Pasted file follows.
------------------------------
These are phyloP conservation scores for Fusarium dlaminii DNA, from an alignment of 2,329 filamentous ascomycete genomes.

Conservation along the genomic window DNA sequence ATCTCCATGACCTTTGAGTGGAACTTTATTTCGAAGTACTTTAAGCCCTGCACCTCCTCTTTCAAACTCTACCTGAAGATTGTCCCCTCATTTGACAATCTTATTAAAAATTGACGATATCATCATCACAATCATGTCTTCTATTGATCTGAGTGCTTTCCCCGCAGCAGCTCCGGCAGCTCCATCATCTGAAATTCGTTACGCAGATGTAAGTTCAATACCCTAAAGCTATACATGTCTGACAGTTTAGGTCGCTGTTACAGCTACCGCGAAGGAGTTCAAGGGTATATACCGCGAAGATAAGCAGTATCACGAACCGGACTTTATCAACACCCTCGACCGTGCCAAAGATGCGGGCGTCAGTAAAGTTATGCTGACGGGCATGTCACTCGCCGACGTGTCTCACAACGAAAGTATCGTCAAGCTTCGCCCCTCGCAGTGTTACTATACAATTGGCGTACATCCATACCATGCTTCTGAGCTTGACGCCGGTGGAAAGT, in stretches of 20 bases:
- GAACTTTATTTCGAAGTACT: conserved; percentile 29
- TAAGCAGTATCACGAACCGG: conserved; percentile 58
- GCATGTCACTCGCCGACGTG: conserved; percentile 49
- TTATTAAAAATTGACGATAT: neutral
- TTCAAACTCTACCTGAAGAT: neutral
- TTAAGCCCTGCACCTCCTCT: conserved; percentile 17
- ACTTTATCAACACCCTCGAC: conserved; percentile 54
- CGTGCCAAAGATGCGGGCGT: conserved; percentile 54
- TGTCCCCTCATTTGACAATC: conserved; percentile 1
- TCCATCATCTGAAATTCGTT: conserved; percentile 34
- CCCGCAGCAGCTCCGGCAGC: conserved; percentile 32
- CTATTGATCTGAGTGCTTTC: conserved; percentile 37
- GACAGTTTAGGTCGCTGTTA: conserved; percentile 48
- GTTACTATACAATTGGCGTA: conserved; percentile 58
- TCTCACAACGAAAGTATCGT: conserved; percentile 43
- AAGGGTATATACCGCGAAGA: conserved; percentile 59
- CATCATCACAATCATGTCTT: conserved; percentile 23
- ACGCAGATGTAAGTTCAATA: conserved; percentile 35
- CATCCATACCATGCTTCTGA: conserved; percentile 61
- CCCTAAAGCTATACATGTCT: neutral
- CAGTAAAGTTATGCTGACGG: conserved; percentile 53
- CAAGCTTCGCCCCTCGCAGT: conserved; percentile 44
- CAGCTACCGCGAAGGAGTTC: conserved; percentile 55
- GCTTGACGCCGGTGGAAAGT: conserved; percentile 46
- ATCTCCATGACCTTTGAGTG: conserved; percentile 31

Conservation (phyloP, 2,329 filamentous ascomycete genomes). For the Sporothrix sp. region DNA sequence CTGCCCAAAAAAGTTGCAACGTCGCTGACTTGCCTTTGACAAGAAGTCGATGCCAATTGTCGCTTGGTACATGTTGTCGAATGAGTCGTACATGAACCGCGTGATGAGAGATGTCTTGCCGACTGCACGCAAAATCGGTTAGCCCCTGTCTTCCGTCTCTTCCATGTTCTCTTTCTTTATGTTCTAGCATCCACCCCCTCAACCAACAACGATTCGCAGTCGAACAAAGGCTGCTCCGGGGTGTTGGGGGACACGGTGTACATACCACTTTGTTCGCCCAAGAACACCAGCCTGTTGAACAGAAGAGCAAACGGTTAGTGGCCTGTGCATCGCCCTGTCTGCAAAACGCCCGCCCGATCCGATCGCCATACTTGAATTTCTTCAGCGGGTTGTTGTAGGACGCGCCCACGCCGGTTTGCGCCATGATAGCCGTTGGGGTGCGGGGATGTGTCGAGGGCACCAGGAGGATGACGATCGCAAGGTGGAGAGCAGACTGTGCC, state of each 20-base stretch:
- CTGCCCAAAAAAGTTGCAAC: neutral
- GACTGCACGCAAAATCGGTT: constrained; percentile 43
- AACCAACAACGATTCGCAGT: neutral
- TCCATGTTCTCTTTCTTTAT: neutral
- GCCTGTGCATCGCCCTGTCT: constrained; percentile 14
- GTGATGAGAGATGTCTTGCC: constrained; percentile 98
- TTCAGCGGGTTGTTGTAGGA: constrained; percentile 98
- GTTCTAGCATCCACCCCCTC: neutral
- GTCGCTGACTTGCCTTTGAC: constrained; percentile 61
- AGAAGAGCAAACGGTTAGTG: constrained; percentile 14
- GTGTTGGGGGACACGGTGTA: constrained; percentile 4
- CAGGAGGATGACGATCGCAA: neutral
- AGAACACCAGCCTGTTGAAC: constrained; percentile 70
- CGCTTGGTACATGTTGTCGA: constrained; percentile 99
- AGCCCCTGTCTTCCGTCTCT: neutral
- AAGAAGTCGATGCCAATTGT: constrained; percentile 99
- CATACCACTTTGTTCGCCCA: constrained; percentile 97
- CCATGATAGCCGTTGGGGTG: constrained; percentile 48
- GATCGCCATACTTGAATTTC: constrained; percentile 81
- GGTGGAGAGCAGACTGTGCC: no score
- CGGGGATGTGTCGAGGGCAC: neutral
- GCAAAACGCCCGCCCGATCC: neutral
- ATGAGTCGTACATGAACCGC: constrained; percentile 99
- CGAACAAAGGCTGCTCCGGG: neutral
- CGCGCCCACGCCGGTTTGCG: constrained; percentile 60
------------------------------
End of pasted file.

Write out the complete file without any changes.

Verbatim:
These are phyloP conservation scores for Fusarium dlaminii DNA, from an alignment of 2,329 filamentous ascomycete genomes.

Conservation along the genomic window DNA sequence ATCTCCATGACCTTTGAGTGGAACTTTATTTCGAAGTACTTTAAGCCCTGCACCTCCTCTTTCAAACTCTACCTGAAGATTGTCCCCTCATTTGACAATCTTATTAAAAATTGACGATATCATCATCACAATCATGTCTTCTATTGATCTGAGTGCTTTCCCCGCAGCAGCTCCGGCAGCTCCATCATCTGAAATTCGTTACGCAGATGTAAGTTCAATACCCTAAAGCTATACATGTCTGACAGTTTAGGTCGCTGTTACAGCTACCGCGAAGGAGTTCAAGGGTATATACCGCGAAGATAAGCAGTATCACGAACCGGACTTTATCAACACCCTCGACCGTGCCAAAGATGCGGGCGTCAGTAAAGTTATGCTGACGGGCATGTCACTCGCCGACGTGTCTCACAACGAAAGTATCGTCAAGCTTCGCCCCTCGCAGTGTTACTATACAATTGGCGTACATCCATACCATGCTTCTGAGCTTGACGCCGGTGGAAAGT, in stretches of 20 bases:
- GAACTTTATTTCGAAGTACT: conserved; percentile 29
- TAAGCAGTATCACGAACCGG: conserved; percentile 58
- GCATGTCACTCGCCGACGTG: conserved; percentile 49
- TTATTAAAAATTGACGATAT: neutral
- TTCAAACTCTACCTGAAGAT: neutral
- TTAAGCCCTGCACCTCCTCT: conserved; percentile 17
- ACTTTATCAACACCCTCGAC: conserved; percentile 54
- CGTGCCAAAGATGCGGGCGT: conserved; percentile 54
- TGTCCCCTCATTTGACAATC: conserved; percentile 1
- TCCATCATCTGAAATTCGTT: conserved; percentile 34
- CCCGCAGCAGCTCCGGCAGC: conserved; percentile 32
- CTATTGATCTGAGTGCTTTC: conserved; percentile 37
- GACAGTTTAGGTCGCTGTTA: conserved; percentile 48
- GTTACTATACAATTGGCGTA: conserved; percentile 58
- TCTCACAACGAAAGTATCGT: conserved; percentile 43
- AAGGGTATATACCGCGAAGA: conserved; percentile 59
- CATCATCACAATCATGTCTT: conserved; percentile 23
- ACGCAGATGTAAGTTCAATA: conserved; percentile 35
- CATCCATACCATGCTTCTGA: conserved; percentile 61
- CCCTAAAGCTATACATGTCT: neutral
- CAGTAAAGTTATGCTGACGG: conserved; percentile 53
- CAAGCTTCGCCCCTCGCAGT: conserved; percentile 44
- CAGCTACCGCGAAGGAGTTC: conserved; percentile 55
- GCTTGACGCCGGTGGAAAGT: conserved; percentile 46
- ATCTCCATGACCTTTGAGTG: conserved; percentile 31

Conservation (phyloP, 2,329 filamentous ascomycete genomes). For the Sporothrix sp. region DNA sequence CTGCCCAAAAAAGTTGCAACGTCGCTGACTTGCCTTTGACAAGAAGTCGATGCCAATTGTCGCTTGGTACATGTTGTCGAATGAGTCGTACATGAACCGCGTGATGAGAGATGTCTTGCCGACTGCACGCAAAATCGGTTAGCCCCTGTCTTCCGTCTCTTCCATGTTCTCTTTCTTTATGTTCTAGCATCCACCCCCTCAACCAACAACGATTCGCAGTCGAACAAAGGCTGCTCCGGGGTGTTGGGGGACACGGTGTACATACCACTTTGTTCGCCCAAGAACACCAGCCTGTTGAACAGAAGAGCAAACGGTTAGTGGCCTGTGCATCGCCCTGTCTGCAAAACGCCCGCCCGATCCGATCGCCATACTTGAATTTCTTCAGCGGGTTGTTGTAGGACGCGCCCACGCCGGTTTGCGCCATGATAGCCGTTGGGGTGCGGGGATGTGTCGAGGGCACCAGGAGGATGACGATCGCAAGGTGGAGAGCAGACTGTGCC, state of each 20-base stretch:
- CTGCCCAAAAAAGTTGCAAC: neutral
- GACTGCACGCAAAATCGGTT: constrained; percentile 43
- AACCAACAACGATTCGCAGT: neutral
- TCCATGTTCTCTTTCTTTAT: neutral
- GCCTGTGCATCGCCCTGTCT: constrained; percentile 14
- GTGATGAGAGATGTCTTGCC: constrained; percentile 98
- TTCAGCGGGTTGTTGTAGGA: constrained; percentile 98
- GTTCTAGCATCCACCCCCTC: neutral
- GTCGCTGACTTGCCTTTGAC: constrained; percentile 61
- AGAAGAGCAAACGGTTAGTG: constrained; percentile 14
- GTGTTGGGGGACACGGTGTA: constrained; percentile 4
- CAGGAGGATGACGATCGCAA: neutral
- AGAACACCAGCCTGTTGAAC: constrained; percentile 70
- CGCTTGGTACATGTTGTCGA: constrained; percentile 99
- AGCCCCTGTCTTCCGTCTCT: neutral
- AAGAAGTCGATGCCAATTGT: constrained; percentile 99
- CATACCACTTTGTTCGCCCA: constrained; percentile 97
- CCATGATAGCCGTTGGGGTG: constrained; percentile 48
- GATCGCCATACTTGAATTTC: constrained; percentile 81
- GGTGGAGAGCAGACTGTGCC: no score
- CGGGGATGTGTCGAGGGCAC: neutral
- GCAAAACGCCCGCCCGATCC: neutral
- ATGAGTCGTACATGAACCGC: constrained; percentile 99
- CGAACAAAGGCTGCTCCGGG: neutral
- CGCGCCCACGCCGGTTTGCG: constrained; percentile 60